Wednesday, December 31, 2008

Leftists aren't Liberals

Some who fancy they are on the opposite side from me really aren’t. They want better medical care, better dental care, better social security. So do I. Wanting those things doesn’t put anyone on the opposite side of me. When Francis Fukuyama looked about the world to determine the extent of Liberal Democracy, he didn’t differentiate between the Welfare States of western Europe and the more Liberal Democracy of the U.S. They all met his definition of “Liberal Democracy.” And while I might quibble with the wisdom of too many entitlements in France, for example, I won’t because of that, shove them off into a totalitarian alternative. No, we are all Liberal Democracies. We may have Conservative and Liberal Wings within our Liberal Democracies, but the Liberal Wing of Liberal Democracy is not what I am criticizing when I refer to “Leftism.”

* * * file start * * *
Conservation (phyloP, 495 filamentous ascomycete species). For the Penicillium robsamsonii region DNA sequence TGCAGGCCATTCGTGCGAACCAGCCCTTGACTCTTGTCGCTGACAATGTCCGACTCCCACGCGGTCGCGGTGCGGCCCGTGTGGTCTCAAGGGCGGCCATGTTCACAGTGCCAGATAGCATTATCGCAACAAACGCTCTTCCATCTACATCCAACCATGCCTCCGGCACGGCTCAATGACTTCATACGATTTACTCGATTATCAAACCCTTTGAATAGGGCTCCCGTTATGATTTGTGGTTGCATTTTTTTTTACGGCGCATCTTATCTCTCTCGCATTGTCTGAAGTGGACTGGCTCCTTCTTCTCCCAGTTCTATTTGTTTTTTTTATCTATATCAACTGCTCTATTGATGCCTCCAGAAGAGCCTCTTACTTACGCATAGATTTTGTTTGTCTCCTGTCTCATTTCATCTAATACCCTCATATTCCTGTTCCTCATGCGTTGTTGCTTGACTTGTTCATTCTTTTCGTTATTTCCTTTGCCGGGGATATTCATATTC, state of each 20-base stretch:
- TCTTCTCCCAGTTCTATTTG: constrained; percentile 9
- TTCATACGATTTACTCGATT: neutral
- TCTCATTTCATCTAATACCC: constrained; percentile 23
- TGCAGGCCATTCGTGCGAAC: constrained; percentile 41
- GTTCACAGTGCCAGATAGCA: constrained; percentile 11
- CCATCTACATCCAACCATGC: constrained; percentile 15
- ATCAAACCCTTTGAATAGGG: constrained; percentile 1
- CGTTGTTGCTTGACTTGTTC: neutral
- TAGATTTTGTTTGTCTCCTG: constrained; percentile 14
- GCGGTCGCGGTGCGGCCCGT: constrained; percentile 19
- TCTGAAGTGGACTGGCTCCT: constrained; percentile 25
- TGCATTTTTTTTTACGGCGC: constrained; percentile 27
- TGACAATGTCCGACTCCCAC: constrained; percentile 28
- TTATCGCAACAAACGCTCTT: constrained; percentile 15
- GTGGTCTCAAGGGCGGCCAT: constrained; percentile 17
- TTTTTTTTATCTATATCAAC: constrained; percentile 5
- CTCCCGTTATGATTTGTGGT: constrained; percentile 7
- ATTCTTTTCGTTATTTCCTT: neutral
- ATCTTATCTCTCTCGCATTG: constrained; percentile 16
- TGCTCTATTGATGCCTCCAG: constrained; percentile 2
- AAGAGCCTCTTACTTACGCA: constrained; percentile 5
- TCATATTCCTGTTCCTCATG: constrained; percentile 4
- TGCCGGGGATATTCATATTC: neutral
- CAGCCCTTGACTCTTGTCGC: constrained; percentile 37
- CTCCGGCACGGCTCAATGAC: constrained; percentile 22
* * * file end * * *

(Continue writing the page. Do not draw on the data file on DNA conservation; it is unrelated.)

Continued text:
Leftists want to do away with Liberal Democracy. They want to replace Liberal Democracy with Socialism. They oppose Americanism, aka Liberal Democracy, because its freedoms allow some people and corporations to become rich and powerful. Richness and power, according to them, should belong to totalitarian state leaders and not to ordinary individuals or corporations. This wouldn’t be the way they would explain it I hasten to add. They wouldn’t use the word “totalitarian.” They prefer such terms as “dictatorship of the proletariat,” “the Workers Party, or “the People’s Party.” If a dictator claims to be ruling for workers or the people then those who admire Socialism don’t think of him as a totalitarian dictator, but that is what he is. Does anyone rule besides him? Can he be removed from office by means of a term limit or a democratic vote? If the answer is “no,” then he is a dictator. Now to determine whether his system is totalitarian, ask whether it rules almost every aspect of life in a given nation.